Fitness: The bird-dog boosts core strength, balance
The bird-dog is a great exercise for developing core strength and improving balance. It requires no equipment, making it a convenient way to stay on track, whether at home or traveling.
When performing the exercise, it is important to engage the abdominal muscles and keep the torso rigid to help prevent the back from sagging or arching excessively.
Muscles worked include the glutes/hips, back, abs, shoulders and legs.
n Beginner: Begin on the hands and knees on an exercise mat, fingers pointing forward. The hands should be directly underneath the shoulders, and the knees underneath the hips.
Slowly raise the left arm until it is parallel to the floor. Keep the arm straight. Next, slowly raise the right leg until it is parallel, or near parallel, to the floor.
Tighten the glutes as you lift the leg and do your best to keep the hips from rotating outward.
Do your best to keep both shoulders parallel to the floor throughout the movement. Hold for several seconds or longer, depending on your ability to maintain the position. Slowly return to starting position and repeat with the right arm and left leg.
n Intermediate: Instead of lifting the arm and leg one at a time, move them simultaneously in a slow, controlled manner.
n Advanced: Perform the exercise by lifting the same side arm and leg. This is much more challenging and is not recommended for those who haven’t mastered the beginner version, or who don’t already have a strong core.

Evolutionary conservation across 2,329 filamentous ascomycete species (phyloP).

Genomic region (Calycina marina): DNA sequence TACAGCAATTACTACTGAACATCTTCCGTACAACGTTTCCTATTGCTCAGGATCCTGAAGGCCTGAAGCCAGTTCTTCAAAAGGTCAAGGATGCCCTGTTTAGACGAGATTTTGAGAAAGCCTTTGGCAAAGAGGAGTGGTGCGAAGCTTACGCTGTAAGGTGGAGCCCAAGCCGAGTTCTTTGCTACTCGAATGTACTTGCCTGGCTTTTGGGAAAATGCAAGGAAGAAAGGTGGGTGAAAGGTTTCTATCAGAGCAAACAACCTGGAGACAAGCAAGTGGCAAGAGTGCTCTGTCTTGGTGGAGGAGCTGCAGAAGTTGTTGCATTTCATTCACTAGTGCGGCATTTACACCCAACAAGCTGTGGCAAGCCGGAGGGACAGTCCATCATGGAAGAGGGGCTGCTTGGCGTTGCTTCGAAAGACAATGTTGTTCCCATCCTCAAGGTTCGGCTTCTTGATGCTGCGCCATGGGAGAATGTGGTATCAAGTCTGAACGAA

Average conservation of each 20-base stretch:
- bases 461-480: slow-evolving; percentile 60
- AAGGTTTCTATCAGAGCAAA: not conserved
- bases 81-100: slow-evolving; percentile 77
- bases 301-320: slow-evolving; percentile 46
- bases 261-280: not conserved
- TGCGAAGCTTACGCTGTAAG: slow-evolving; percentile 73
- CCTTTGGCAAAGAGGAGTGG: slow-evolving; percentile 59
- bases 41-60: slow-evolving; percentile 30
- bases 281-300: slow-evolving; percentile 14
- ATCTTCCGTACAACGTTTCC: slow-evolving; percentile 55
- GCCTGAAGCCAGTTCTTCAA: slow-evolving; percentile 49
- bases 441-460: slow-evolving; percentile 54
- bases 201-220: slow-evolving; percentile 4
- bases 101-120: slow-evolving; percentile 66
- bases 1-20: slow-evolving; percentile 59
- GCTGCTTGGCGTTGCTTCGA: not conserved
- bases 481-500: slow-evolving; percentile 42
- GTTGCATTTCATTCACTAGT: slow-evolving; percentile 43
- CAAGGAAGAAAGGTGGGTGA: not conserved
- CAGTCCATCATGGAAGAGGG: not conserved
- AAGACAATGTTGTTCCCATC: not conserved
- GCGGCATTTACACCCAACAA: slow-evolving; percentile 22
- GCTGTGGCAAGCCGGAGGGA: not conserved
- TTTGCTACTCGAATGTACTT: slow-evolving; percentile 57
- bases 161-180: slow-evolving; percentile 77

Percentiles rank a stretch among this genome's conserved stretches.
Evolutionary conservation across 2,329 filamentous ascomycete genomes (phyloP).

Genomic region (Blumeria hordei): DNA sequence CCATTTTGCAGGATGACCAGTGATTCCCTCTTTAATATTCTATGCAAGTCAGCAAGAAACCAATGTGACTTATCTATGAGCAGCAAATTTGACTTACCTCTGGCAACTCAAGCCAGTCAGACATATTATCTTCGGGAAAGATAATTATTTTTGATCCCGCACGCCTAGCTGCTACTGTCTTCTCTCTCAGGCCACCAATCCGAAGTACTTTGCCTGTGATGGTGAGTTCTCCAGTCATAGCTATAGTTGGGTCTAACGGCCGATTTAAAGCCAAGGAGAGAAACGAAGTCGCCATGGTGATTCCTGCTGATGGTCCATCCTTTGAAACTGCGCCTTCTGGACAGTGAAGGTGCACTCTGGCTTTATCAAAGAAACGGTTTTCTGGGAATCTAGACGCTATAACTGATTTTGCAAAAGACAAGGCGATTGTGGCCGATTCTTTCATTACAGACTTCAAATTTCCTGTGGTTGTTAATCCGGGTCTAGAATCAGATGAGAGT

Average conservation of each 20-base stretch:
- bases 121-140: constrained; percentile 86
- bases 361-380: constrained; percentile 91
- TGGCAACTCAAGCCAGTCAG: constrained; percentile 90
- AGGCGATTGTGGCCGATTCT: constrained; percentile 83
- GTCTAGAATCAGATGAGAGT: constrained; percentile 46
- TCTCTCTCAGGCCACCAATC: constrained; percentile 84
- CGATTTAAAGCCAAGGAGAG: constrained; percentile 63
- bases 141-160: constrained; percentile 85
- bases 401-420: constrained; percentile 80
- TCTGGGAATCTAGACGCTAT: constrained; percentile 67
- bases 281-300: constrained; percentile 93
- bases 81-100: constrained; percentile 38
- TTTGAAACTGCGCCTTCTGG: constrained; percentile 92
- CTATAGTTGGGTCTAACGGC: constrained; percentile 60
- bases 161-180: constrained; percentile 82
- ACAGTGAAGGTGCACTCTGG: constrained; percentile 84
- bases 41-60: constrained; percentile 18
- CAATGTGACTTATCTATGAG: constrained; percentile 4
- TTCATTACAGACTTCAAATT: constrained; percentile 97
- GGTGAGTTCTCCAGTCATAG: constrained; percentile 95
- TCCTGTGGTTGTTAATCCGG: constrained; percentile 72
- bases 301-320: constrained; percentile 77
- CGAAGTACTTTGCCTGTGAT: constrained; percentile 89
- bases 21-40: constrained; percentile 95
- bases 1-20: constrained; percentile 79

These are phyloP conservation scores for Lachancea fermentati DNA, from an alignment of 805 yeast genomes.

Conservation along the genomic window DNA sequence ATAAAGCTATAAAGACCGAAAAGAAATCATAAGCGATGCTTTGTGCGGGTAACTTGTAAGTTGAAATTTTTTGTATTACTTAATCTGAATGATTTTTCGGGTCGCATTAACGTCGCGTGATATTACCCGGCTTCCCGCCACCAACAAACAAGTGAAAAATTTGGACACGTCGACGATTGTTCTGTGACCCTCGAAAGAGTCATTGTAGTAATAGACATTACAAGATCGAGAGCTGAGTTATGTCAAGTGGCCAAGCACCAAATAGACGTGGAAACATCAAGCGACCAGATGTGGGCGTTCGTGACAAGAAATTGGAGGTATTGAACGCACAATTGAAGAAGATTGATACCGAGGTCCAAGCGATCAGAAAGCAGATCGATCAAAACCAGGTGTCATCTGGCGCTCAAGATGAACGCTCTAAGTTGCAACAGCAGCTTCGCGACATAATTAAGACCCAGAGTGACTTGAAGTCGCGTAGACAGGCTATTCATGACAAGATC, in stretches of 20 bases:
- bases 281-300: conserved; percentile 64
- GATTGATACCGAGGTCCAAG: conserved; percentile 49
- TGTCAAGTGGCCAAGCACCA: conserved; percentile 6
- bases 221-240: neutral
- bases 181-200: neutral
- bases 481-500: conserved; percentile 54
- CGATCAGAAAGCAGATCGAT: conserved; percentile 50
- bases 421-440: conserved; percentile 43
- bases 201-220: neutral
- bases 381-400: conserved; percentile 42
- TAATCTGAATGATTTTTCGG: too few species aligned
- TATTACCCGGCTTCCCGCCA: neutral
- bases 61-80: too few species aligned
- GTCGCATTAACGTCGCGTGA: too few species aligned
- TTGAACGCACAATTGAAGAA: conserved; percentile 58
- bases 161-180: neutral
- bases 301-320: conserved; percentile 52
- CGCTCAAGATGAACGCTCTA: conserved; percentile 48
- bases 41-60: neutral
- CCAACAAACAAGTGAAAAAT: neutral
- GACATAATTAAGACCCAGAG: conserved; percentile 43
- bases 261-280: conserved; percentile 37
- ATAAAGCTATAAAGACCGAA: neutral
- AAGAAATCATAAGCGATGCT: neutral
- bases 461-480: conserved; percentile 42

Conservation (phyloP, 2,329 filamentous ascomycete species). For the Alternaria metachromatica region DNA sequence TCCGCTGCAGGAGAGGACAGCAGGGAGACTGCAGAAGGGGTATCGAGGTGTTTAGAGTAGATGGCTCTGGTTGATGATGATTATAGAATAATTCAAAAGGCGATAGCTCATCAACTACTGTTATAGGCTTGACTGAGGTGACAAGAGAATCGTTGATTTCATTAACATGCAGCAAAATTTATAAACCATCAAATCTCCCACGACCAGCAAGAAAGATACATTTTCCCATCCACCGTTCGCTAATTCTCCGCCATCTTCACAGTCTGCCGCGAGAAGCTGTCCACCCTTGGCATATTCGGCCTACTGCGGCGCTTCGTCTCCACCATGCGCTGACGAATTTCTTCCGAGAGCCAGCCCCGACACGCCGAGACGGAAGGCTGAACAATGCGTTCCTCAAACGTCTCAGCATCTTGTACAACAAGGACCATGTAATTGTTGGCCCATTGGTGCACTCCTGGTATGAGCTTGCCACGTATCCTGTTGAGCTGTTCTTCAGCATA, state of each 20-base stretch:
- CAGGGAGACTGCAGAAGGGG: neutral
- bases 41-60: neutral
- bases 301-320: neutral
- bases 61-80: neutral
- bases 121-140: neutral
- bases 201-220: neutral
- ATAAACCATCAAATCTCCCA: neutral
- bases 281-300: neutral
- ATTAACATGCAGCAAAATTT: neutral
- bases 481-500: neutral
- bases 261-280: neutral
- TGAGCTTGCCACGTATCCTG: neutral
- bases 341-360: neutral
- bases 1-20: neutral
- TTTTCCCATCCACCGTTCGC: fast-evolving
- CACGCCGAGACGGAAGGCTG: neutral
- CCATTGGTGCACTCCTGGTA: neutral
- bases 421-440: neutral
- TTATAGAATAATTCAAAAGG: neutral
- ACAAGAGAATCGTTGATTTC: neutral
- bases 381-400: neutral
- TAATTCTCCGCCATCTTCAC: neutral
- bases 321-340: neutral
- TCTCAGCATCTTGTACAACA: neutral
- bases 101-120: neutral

You can also try using a stability ball when doing the bird-dog. Here you would place your hips on top of the ball before moving the arm/leg. If using the ball, the leg that remains in contact with the floor will not be bent.
The bird-dog is designed to test the strength of stabilizing muscles, so it is normal that you may initially find yourself unable to complete the exercise without losing balance. For this reason, it is important to move slowly.
This exercise can be especially helpful for those looking to improve posture, as well as conditioning the low back. Because it does not place as much stress on the spinal column as some other low-back exercises, it is a considered a safe form of strengthening.
However, it is still not appropriate for everyone, so check with your doctor if in doubt.
You can perform this exercise every day, or every other day, depending on goals and ability. Beginners should start with one to two repetitions and gradually increase reps, or length of time each rep is held.
Marjie Gilliam is a personal trainer and fitness consultant.
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